Questions linger on the efficacy of the Lyme disease vaccine

A new study examines the efficacy of the Borrelia burgdorferi outer surface protein A (OspA) vaccine in a meta-analysis. [1]

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Ever wonder what is happening in the brain of neurologic Lyme disease patients who remain ill after treatment?

NEUROLOGIC LYME DISEASE PATIENTS
A new study, published in the Journal of Neuroinflammation, examined 23 of 77 patients with Lyme neuroborreliosis who suffered from ongoing illness despite treatment.

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Another Lyme Carditis Case

In their case review, Patel et al. demonstrate the involvement of mitral valve involvement and widespread conduction disease in a patient with Lyme carditis. The authors describe a 59-year-old man with 1) severe mitral regurgitation, 2) a dilated left atrium, 3) suspected ischemic disease, and 4) the presence of a combination of first-degree AV block, atrial flutter, and atrial fibrillation. Endocarditis was ruled out with culture. Ischemic disease was ruled out with right and left cardiac catheterization.

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Borrelia burgdorferi activates human astrocytes cells in culture

A study by Casselli and colleagues Borrelia burgdorferi activates human astrocytes cells in culture. Astrocytes are cells found in abundance in the central nervous system (CNS) that have been described as “key responders to CNS infection and important components of the blood-brain barrier,” according to Casselli in the Journal PLoS One.

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Questions to ask patients about Lyme disease

A growing number of patients are diagnosed with one condition only to find out that Lyme disease played a role. A recent case report on a patient with carditis did not consider Lyme disease in the discussion. An infectious disease specialist summarized the questions that should be asked when evaluating carditis patients for possible Lyme disease involvement.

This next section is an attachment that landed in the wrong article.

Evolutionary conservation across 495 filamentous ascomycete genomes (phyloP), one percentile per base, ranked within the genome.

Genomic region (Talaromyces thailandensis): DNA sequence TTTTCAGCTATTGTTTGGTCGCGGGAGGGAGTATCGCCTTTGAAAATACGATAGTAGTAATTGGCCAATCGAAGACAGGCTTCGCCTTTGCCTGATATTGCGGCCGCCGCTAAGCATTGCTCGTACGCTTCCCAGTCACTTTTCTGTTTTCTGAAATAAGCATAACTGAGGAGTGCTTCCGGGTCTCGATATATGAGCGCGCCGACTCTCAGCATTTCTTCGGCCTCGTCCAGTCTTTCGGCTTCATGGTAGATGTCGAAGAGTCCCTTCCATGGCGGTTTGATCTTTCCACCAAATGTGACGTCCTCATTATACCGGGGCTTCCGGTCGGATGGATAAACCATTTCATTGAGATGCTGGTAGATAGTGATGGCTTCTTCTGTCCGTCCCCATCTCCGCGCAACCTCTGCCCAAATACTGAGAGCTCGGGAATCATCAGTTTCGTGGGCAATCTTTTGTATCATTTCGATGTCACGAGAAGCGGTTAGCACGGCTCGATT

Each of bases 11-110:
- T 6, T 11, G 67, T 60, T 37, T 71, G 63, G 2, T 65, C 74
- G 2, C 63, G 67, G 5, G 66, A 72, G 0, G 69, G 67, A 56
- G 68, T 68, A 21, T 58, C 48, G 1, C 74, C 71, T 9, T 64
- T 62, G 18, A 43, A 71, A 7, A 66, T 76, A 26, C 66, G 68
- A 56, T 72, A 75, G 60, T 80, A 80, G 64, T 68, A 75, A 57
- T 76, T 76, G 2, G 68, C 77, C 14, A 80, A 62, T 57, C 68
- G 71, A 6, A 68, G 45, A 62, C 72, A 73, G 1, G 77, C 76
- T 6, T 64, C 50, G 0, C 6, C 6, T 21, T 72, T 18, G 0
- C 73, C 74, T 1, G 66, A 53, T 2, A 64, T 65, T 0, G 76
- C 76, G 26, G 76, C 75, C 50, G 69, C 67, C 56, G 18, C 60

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What if a pronounced TH17 cytokine response in Lyme arthritis were caused by a persistent infection?

There are some Lyme disease (LD) patients who continue to suffer from Lyme arthritis following antibiotic treatment. It has been suggested that ongoing symptoms may be due to “pronounced TH17 inflammatory responses.” [1] That is, an autoimmune response is the culprit, not the actual Borrelia infection.

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“Urban” ticks carry B. burgdorferi s.l. and B. miyamotoi

Ticks seem to be popping up everywhere. B. garinii, B. valaisiana, B. afzelii and B. miyamotoi-infected ticks have been found in urban- and peri-urban areas of southern England, according to a recently published paper in Ticks and Tick-borne Diseases. [1]

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Cochrane review failed to identify a single USA trial on the neurologic complications of Lyme disease

When making treatment decisions, doctors often turn to the Cochrane review, a leading resource for systematic reviews in health care. The Cochrane review includes several trials of Lyme Neuroborreliosis (LNB), based on European studies. [1] But none on neurologic complications of Lyme disease in the USA.

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Ticks can survive a Northern winter. But can ticks survive a Southern summer?

Rhode Island Ixodes scapularis ticks survived just as well under northern and southern conditions. "Newly-emerged larvae from Rhode Island parents did not differ consistently in mortality under northern and southern conditions, possibly because of their younger age,” according to Ginsberg from the USGS Patuxent Wildlife Research Center, University of Rhode Island.

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Azithromycin gel fails to prevent Lyme disease

In a recent study conducted in Germany and Austria, researchers applied a 10% azithromycin gel to the site of a tick bite for 3 days. The trial was stopped early after it failed to prove that the gel worked in preventing Lyme disease (LD) for the 995 subjects. The topical treatment failed to prevent a combination of seroconversion or an EM rash in 11 (2%) of 505 individuals in the azithromycin group and 11 (2%) of 490 participants in the placebo group.

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